So, my point of saying this is just a recommendation for you to keep in mind that you are a very experienced fish keeper who knows by instinct how to make little tweaks and adjustments to bring success to your fish, but our visitors here mostly don't share your level of experience. So please be careful with your recommendations...I personally have not heard of any long term, controlled scientific study that has proven or disproven the ability of hard water fish to adapt to soft water. Maybe you have? I would love to see it.


Now getting back to our subject, I actually disagree with your following quote and I'll tell you why...
Quote:
Crushed coral(our subject ) is a good agent for stabilization but it is by far and away not the best. Do you know what the best stabilizing agent is for any aquarium? Good regular water changes.

The reason I disagree is that you are relying on your own experience and assuming that everyone will have the same results. I (and many other SF water supply people) have water that is Extremely soft, but the pH is artificially raised by the water co. using pothash and comes out at a whopping 9.2 pH. In my case, crushed coral (or other buffering agents) is almost critical to maintaining a stable tank. I have seen cases where if left unbuffered, my water (in a heavily stocked tank) has gone as low as 5.2 pH within a week only to swing back up to 7-8 if a medium/large water change is done. In this case, water changes are most definitely NOT a stabilizing influence.

Anyway, don't take this the wrong way. Your presence (and Rudy's as well) is very welcome here. We need as many experienced people as we can get, especially with Africans. Just please keep your audience in mind and don't assume that everyone can or should take the same shortcuts...
Tommy


Last edited by Tommy on 2003.08.13(Wed)0:02; edited 1 time in total
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rudy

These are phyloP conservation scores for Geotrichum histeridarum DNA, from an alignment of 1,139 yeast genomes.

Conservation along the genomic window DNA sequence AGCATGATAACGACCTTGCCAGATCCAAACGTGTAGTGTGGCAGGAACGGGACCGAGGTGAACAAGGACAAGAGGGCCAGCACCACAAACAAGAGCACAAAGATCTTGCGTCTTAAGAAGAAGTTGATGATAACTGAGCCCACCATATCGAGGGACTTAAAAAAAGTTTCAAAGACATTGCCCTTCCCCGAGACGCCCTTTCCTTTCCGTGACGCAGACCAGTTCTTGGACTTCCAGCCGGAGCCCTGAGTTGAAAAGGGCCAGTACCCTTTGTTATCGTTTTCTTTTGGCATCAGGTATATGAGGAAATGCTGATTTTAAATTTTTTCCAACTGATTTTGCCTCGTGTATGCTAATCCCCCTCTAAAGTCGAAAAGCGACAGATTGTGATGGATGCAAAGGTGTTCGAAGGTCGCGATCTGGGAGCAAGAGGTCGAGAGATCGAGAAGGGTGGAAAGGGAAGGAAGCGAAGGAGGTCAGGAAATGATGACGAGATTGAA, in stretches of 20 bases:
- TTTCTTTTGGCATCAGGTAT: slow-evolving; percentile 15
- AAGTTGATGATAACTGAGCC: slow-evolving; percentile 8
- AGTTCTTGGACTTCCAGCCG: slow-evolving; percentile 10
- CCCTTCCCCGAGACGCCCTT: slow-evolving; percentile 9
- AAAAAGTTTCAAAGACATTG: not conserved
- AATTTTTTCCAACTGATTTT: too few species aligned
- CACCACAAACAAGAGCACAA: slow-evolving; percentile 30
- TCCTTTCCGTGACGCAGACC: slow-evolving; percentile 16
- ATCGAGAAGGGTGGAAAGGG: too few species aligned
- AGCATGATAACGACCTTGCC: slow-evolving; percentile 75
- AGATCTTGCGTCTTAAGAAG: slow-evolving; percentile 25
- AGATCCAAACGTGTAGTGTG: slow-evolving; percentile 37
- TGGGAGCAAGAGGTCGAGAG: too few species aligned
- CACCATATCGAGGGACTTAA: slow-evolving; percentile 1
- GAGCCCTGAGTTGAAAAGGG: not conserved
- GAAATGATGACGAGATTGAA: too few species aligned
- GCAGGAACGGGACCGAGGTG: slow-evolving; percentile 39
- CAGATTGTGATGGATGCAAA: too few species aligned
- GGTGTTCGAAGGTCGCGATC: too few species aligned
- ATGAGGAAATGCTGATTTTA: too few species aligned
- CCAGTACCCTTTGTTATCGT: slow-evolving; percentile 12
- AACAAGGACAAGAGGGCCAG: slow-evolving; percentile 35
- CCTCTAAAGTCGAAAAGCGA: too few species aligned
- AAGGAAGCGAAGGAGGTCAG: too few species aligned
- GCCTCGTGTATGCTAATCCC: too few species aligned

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Joined: 01 Aug 2003
Location: Calgary, AB

PostPosted: 2003.08.12(Tue)19:46    Post subject: Reply with quote

Quote:
I suggest you collect your thoughts and be sure you are correct before attacking me


Bo I did not mean it as an attack honestly I was just discussing the issue. If I read that wrong I appologize. I thought you were talking about general common sense. My point as Tommy pointed out is that starting out right and making tweeks along the way is better than starting off wrong and ditching the whole thing all together and not to mention sometimes I can be an opinionated a.. :shock

Oh yeah I still consider myself a newbie. I still got lots to learn. Wink
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bohica
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Joined: 10 Aug 2003
Location: western Ky.

PostPosted: 2003.08.13(Wed)16:17    Post subject: Reply with quote

rudy wrote:
Quote:
I suggest you collect your thoughts and be sure you are correct before attacking me


Bo I did not mean it as an attack honestly I was just discussing the issue. If I read that wrong I appologize. I thought you were talking about general common sense. My point as Tommy pointed out is that starting out right and making tweeks along the way is better than starting off wrong and ditching the whole thing all together and not to mention sometimes I can be an opinionated a.. :shock